Like Palmer, Calvert was inspired by Blake's Virgil illustrations, and during those years produced a series of wood-cuts, mostly very small. He also made some engravings on copper, one of which is 'The Bride' [Tate Gallery A00157]. It is inscribed 'O God! Thy bride seeketh thee. A stray lamb is led to thy folds.' But it already displays a lush and pagan eroticism that was eventually to overwhelm Calvert's Christian faith. Particularly telling in this evocation of a landscape flowing with natural abundance are the huge bunches of grapes on the vine growing up the tree in the centre. One of them, on the right of the tree-trunk, is so ripe that it is oozing great drops of juice.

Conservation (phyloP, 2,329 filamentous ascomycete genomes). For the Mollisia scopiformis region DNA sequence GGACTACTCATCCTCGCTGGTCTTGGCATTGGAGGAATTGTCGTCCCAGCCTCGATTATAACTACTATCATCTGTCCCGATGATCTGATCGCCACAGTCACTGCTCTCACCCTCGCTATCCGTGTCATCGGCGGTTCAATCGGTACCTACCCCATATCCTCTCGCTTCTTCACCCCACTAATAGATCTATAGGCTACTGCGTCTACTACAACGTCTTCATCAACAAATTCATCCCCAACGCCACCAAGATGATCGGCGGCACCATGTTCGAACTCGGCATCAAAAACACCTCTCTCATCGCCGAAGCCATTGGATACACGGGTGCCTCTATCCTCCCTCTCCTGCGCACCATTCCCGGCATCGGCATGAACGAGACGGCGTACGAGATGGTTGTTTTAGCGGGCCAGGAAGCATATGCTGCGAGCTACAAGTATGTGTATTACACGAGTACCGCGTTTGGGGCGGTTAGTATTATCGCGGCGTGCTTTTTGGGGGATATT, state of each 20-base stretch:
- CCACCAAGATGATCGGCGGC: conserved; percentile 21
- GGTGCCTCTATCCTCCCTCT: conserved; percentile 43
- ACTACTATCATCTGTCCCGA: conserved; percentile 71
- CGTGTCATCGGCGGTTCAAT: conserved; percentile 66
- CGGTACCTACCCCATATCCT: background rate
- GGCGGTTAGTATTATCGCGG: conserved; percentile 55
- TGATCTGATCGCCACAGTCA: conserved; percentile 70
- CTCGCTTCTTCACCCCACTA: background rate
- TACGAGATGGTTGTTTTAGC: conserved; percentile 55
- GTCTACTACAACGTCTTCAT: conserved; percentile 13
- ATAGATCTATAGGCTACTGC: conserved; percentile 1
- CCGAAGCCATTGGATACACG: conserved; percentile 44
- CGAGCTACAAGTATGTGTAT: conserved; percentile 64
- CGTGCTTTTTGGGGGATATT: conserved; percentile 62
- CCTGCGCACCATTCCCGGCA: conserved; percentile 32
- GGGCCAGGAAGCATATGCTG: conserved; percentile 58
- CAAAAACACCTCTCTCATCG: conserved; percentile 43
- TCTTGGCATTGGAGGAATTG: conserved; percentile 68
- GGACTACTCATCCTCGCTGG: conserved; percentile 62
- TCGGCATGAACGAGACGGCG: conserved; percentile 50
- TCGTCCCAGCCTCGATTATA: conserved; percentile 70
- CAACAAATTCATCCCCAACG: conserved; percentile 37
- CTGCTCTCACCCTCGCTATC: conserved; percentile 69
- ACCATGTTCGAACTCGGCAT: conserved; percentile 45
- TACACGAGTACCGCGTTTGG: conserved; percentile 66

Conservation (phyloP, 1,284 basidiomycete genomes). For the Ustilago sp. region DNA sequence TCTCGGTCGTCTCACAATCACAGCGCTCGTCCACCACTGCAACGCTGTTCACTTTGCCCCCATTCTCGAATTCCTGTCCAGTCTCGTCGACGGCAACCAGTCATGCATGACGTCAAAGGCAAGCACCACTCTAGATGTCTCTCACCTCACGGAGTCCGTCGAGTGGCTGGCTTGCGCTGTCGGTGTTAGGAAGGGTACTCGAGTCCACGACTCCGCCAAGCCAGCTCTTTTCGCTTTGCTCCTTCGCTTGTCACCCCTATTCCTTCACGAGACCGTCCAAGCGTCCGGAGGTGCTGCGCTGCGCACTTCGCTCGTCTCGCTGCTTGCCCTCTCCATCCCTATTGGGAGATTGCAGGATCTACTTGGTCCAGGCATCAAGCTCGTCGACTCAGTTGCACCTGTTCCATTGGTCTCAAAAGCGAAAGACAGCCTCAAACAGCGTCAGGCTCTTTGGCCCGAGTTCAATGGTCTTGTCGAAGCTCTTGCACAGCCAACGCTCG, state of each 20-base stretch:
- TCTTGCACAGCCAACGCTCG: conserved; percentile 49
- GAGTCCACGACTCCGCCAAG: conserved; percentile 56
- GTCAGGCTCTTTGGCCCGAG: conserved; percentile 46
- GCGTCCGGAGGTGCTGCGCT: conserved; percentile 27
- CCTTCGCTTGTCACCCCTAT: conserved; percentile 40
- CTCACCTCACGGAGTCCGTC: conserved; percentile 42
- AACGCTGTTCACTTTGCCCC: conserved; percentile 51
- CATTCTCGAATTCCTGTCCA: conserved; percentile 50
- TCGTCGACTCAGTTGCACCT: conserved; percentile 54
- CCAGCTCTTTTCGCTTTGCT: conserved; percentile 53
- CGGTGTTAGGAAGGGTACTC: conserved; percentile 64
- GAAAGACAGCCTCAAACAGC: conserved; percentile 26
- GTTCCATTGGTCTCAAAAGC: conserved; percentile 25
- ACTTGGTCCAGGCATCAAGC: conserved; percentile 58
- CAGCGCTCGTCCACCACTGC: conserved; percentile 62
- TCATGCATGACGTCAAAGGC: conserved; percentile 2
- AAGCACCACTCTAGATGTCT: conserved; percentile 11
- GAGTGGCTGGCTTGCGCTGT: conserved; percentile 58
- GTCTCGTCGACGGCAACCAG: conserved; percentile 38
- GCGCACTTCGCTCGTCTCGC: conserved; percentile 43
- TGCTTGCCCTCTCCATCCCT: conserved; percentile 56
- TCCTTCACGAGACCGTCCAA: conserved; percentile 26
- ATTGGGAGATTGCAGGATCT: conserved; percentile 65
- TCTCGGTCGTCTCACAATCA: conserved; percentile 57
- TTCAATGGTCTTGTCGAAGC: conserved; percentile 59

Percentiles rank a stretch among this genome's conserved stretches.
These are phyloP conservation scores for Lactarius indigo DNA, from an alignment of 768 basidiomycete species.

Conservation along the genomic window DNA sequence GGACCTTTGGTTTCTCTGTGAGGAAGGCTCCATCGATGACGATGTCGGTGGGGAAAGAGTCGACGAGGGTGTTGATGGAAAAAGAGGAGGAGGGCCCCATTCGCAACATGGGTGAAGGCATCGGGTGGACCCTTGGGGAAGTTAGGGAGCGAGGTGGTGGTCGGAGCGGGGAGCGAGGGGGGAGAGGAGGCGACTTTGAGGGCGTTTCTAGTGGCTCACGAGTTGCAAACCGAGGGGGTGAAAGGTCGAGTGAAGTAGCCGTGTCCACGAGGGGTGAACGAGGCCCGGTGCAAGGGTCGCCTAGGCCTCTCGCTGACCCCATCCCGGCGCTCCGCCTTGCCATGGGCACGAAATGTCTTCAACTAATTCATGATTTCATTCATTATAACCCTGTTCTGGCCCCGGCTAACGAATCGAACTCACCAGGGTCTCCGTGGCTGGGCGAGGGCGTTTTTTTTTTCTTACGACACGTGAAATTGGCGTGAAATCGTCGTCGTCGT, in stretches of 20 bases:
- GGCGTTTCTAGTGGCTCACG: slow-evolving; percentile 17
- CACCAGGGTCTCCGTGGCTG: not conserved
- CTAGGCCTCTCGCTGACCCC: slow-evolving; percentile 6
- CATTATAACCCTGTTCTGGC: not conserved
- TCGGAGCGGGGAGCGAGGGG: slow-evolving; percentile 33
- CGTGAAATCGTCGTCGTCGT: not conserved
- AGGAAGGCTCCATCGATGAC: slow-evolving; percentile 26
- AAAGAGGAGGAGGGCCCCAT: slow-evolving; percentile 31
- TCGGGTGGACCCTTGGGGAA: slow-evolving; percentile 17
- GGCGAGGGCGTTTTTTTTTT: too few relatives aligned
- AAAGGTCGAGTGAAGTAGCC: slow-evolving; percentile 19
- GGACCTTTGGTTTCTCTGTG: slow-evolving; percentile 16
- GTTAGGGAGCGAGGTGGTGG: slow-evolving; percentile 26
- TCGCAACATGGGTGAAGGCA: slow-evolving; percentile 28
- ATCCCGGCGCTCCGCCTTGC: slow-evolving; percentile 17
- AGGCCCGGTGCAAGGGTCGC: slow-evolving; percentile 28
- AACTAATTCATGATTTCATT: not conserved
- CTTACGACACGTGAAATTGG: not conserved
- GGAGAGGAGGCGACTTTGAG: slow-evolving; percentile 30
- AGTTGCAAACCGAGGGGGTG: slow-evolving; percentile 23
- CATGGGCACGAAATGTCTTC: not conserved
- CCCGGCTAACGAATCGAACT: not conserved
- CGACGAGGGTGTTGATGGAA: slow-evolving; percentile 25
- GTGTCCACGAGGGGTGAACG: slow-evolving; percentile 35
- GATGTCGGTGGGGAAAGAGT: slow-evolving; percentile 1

Calvert's eroticism found its most intense expression in his tiny, extraordinary, wood engraving 'The Chamber Idyll,' while the theme of natural fertility also appears in another wood engraving, 'The Ploughman' [Tate Gallery A00159].
Simon Wilson, Tate Gallery: An Illustrated Companion, Tate Gallery, London, revised edition 1991, p.71